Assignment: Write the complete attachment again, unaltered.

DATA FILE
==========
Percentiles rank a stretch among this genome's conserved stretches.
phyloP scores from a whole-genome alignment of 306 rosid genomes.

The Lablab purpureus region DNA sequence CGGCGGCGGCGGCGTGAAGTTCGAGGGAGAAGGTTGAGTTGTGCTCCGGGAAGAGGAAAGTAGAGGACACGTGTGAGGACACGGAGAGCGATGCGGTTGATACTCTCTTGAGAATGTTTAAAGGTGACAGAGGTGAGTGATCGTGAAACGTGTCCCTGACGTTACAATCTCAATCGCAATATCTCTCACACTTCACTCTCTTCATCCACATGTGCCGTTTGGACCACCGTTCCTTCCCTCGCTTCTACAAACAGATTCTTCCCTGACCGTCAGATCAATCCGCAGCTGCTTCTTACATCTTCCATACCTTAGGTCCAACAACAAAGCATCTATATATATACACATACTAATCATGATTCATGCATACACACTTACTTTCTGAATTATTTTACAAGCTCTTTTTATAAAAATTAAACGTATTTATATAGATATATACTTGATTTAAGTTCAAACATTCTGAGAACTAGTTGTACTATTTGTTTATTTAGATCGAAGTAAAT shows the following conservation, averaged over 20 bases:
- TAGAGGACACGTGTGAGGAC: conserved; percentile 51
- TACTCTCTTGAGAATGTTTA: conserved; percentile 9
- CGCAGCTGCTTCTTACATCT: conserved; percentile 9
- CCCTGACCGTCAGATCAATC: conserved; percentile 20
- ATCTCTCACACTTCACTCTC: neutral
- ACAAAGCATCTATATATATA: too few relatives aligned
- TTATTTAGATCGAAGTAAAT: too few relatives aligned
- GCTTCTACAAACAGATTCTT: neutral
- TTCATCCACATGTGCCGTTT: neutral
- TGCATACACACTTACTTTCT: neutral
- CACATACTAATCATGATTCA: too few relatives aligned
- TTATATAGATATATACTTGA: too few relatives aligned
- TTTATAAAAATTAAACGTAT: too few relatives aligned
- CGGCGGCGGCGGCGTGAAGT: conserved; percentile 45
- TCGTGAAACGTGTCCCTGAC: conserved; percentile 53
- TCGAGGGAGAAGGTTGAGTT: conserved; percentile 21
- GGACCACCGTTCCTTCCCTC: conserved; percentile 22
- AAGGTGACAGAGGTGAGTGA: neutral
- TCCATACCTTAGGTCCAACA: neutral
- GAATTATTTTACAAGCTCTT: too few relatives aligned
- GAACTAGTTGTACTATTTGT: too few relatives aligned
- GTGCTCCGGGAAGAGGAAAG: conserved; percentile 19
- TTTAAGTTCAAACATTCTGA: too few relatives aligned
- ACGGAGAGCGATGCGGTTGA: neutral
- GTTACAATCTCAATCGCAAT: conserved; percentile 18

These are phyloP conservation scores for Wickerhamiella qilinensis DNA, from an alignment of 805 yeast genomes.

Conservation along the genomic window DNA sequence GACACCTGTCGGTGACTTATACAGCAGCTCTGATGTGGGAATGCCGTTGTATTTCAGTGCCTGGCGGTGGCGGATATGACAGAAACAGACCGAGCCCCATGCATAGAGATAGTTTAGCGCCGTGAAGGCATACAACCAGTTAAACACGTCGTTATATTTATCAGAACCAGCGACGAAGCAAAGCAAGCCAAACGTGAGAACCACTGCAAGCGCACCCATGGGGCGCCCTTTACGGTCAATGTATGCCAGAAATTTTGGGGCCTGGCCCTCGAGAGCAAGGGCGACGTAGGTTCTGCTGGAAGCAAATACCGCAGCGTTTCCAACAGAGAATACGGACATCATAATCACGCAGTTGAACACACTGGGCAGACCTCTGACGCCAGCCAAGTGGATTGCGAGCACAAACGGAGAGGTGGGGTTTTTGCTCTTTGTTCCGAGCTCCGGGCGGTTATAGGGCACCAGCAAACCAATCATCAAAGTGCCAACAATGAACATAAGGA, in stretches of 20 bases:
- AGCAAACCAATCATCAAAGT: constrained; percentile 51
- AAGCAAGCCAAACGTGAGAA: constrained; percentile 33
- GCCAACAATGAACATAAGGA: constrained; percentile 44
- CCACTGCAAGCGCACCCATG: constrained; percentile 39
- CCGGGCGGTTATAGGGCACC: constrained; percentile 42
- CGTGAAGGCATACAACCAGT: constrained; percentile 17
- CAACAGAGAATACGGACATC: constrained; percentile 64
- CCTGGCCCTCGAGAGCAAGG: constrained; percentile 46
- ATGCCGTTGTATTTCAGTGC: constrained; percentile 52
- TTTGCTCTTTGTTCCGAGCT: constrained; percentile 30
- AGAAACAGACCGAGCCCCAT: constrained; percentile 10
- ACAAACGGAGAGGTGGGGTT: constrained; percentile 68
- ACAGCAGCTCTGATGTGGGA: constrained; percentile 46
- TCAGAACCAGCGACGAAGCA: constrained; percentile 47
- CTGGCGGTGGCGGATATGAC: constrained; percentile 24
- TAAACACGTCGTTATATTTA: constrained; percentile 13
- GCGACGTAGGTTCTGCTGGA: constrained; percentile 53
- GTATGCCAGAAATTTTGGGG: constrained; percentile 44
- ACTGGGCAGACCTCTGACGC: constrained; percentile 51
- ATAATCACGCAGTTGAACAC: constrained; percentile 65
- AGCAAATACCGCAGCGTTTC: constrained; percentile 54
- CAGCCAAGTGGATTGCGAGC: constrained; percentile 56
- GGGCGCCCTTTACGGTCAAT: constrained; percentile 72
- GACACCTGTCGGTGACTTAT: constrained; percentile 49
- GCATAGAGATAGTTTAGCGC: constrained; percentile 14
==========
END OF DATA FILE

Percentiles rank a stretch among this genome's conserved stretches.
phyloP scores from a whole-genome alignment of 306 rosid genomes.

The Lablab purpureus region DNA sequence CGGCGGCGGCGGCGTGAAGTTCGAGGGAGAAGGTTGAGTTGTGCTCCGGGAAGAGGAAAGTAGAGGACACGTGTGAGGACACGGAGAGCGATGCGGTTGATACTCTCTTGAGAATGTTTAAAGGTGACAGAGGTGAGTGATCGTGAAACGTGTCCCTGACGTTACAATCTCAATCGCAATATCTCTCACACTTCACTCTCTTCATCCACATGTGCCGTTTGGACCACCGTTCCTTCCCTCGCTTCTACAAACAGATTCTTCCCTGACCGTCAGATCAATCCGCAGCTGCTTCTTACATCTTCCATACCTTAGGTCCAACAACAAAGCATCTATATATATACACATACTAATCATGATTCATGCATACACACTTACTTTCTGAATTATTTTACAAGCTCTTTTTATAAAAATTAAACGTATTTATATAGATATATACTTGATTTAAGTTCAAACATTCTGAGAACTAGTTGTACTATTTGTTTATTTAGATCGAAGTAAAT shows the following conservation, averaged over 20 bases:
- TAGAGGACACGTGTGAGGAC: conserved; percentile 51
- TACTCTCTTGAGAATGTTTA: conserved; percentile 9
- CGCAGCTGCTTCTTACATCT: conserved; percentile 9
- CCCTGACCGTCAGATCAATC: conserved; percentile 20
- ATCTCTCACACTTCACTCTC: neutral
- ACAAAGCATCTATATATATA: too few relatives aligned
- TTATTTAGATCGAAGTAAAT: too few relatives aligned
- GCTTCTACAAACAGATTCTT: neutral
- TTCATCCACATGTGCCGTTT: neutral
- TGCATACACACTTACTTTCT: neutral
- CACATACTAATCATGATTCA: too few relatives aligned
- TTATATAGATATATACTTGA: too few relatives aligned
- TTTATAAAAATTAAACGTAT: too few relatives aligned
- CGGCGGCGGCGGCGTGAAGT: conserved; percentile 45
- TCGTGAAACGTGTCCCTGAC: conserved; percentile 53
- TCGAGGGAGAAGGTTGAGTT: conserved; percentile 21
- GGACCACCGTTCCTTCCCTC: conserved; percentile 22
- AAGGTGACAGAGGTGAGTGA: neutral
- TCCATACCTTAGGTCCAACA: neutral
- GAATTATTTTACAAGCTCTT: too few relatives aligned
- GAACTAGTTGTACTATTTGT: too few relatives aligned
- GTGCTCCGGGAAGAGGAAAG: conserved; percentile 19
- TTTAAGTTCAAACATTCTGA: too few relatives aligned
- ACGGAGAGCGATGCGGTTGA: neutral
- GTTACAATCTCAATCGCAAT: conserved; percentile 18

These are phyloP conservation scores for Wickerhamiella qilinensis DNA, from an alignment of 805 yeast genomes.

Conservation along the genomic window DNA sequence GACACCTGTCGGTGACTTATACAGCAGCTCTGATGTGGGAATGCCGTTGTATTTCAGTGCCTGGCGGTGGCGGATATGACAGAAACAGACCGAGCCCCATGCATAGAGATAGTTTAGCGCCGTGAAGGCATACAACCAGTTAAACACGTCGTTATATTTATCAGAACCAGCGACGAAGCAAAGCAAGCCAAACGTGAGAACCACTGCAAGCGCACCCATGGGGCGCCCTTTACGGTCAATGTATGCCAGAAATTTTGGGGCCTGGCCCTCGAGAGCAAGGGCGACGTAGGTTCTGCTGGAAGCAAATACCGCAGCGTTTCCAACAGAGAATACGGACATCATAATCACGCAGTTGAACACACTGGGCAGACCTCTGACGCCAGCCAAGTGGATTGCGAGCACAAACGGAGAGGTGGGGTTTTTGCTCTTTGTTCCGAGCTCCGGGCGGTTATAGGGCACCAGCAAACCAATCATCAAAGTGCCAACAATGAACATAAGGA, in stretches of 20 bases:
- AGCAAACCAATCATCAAAGT: constrained; percentile 51
- AAGCAAGCCAAACGTGAGAA: constrained; percentile 33
- GCCAACAATGAACATAAGGA: constrained; percentile 44
- CCACTGCAAGCGCACCCATG: constrained; percentile 39
- CCGGGCGGTTATAGGGCACC: constrained; percentile 42
- CGTGAAGGCATACAACCAGT: constrained; percentile 17
- CAACAGAGAATACGGACATC: constrained; percentile 64
- CCTGGCCCTCGAGAGCAAGG: constrained; percentile 46
- ATGCCGTTGTATTTCAGTGC: constrained; percentile 52
- TTTGCTCTTTGTTCCGAGCT: constrained; percentile 30
- AGAAACAGACCGAGCCCCAT: constrained; percentile 10
- ACAAACGGAGAGGTGGGGTT: constrained; percentile 68
- ACAGCAGCTCTGATGTGGGA: constrained; percentile 46
- TCAGAACCAGCGACGAAGCA: constrained; percentile 47
- CTGGCGGTGGCGGATATGAC: constrained; percentile 24
- TAAACACGTCGTTATATTTA: constrained; percentile 13
- GCGACGTAGGTTCTGCTGGA: constrained; percentile 53
- GTATGCCAGAAATTTTGGGG: constrained; percentile 44
- ACTGGGCAGACCTCTGACGC: constrained; percentile 51
- ATAATCACGCAGTTGAACAC: constrained; percentile 65
- AGCAAATACCGCAGCGTTTC: constrained; percentile 54
- CAGCCAAGTGGATTGCGAGC: constrained; percentile 56
- GGGCGCCCTTTACGGTCAAT: constrained; percentile 72
- GACACCTGTCGGTGACTTAT: constrained; percentile 49
- GCATAGAGATAGTTTAGCGC: constrained; percentile 14